get a verdict that rules the NFL was liable ..whether the insurance company would have to pay for the damages.
    Usually insurance companies in an abundance of care will tender a defense but leave the issue of who pays for damages to be determined .
    The case really turns on the contract language in the policies. Although a creative lawyer may be able to pierce that issue and somehow argue that what the parties, particularlirly the NFL, knew about prospective damages at the time the insurance contracts were
    signed. In others words ( perhaps a stretch ) if the NFL sought coverage from a large insurance company for future damages knowing
    from studies( that did not share with the insurance company ) that it was very likely that the insurance companies were going to have to pay huge payouts….the insurance company may be able to argue that since the NFL did not have clean hands at time of contract formation, they can get a ruling the contracts were void.
    In other words, and this is not the best analogy,, if you sign an
    insurance policy that covers you for damages that you knew at the time
    were likely to occur and you were then in a position to perhaps prevent
    the damages and you did not, the contract may be voided.

  5. jag1959 says: Oct 13, 2016 9:28 PM

    Somewhere between the collusion in the uncapped year, attempted theft of $110M from the shared funds pool and the concussion shenanigans there might be the makings of a RICO case.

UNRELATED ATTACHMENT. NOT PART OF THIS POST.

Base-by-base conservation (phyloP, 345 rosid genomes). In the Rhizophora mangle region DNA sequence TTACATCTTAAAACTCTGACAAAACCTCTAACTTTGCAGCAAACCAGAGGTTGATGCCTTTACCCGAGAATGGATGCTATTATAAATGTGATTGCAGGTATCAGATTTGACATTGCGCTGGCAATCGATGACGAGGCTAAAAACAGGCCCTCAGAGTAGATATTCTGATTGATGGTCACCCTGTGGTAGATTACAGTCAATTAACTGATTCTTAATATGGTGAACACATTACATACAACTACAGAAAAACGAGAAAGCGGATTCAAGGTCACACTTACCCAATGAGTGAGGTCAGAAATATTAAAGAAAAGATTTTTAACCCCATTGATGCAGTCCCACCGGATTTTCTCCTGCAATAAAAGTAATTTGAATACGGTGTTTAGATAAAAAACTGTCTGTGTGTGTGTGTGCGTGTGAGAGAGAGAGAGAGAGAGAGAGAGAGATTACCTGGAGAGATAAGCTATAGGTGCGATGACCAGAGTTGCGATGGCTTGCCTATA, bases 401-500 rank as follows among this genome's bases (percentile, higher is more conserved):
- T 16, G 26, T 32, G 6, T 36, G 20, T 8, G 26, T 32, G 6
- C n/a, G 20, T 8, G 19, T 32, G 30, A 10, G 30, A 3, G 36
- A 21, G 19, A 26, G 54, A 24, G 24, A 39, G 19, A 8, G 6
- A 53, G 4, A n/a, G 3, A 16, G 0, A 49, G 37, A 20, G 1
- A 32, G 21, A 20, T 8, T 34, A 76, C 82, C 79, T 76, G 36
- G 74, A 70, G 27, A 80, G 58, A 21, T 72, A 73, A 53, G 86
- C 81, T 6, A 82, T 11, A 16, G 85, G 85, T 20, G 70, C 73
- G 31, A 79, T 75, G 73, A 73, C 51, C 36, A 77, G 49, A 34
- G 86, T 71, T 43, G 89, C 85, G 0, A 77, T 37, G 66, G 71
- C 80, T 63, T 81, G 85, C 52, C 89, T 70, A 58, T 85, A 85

6. tacowrecker says: Oct 13, 2016 10:16 PM

    Regardless of their culpability in the concussion case and/or any other case that ends up in court, the NFL is the the one with all the money and political clout therefore I have a hard time believing any American court would rule against them. In the US one gets all the “justice” they can afford, and the NFL can afford quite a lot.

  7. chuckshontaspads says: Oct 13, 2016 10:49 PM

    Do the right thing Roger…come clean on everything…Concussions…PSI…even spygate tapes showing other teams filming…do it Roger it will be cathartic.

  8. mogogo1 says: Oct 13, 2016 11:13 PM

    Who knows how many skeletons they have hidden away. We already know they were paying medical journals to say football didn’t cause concussions and hampered usage of the soft capped helmets back in the 90s solely because they didn’t look cool enough. Literally nothing would be surprising.

  9. carloswlassiter says: Oct 14, 2016 12:47 AM

    skol4life says:
    Oct 13, 2016 7:20 PM

    Here we go. The beginning of the end of the NFL. Well done Liberals.
    ————————————————————
    So I guess conservatives were in favor of players suffering untold brain trauma for your entertainment, in a sport in which the league office hides from them the data showing the real level of risk they are taking?

  10. leef2020 says: Oct 14, 2016 4:39 AM

    Interesting that the NFL is fighting so hard to not turn over it’s metaphorical ‘cell phone’ as evidence to be used against it.

    No irony here.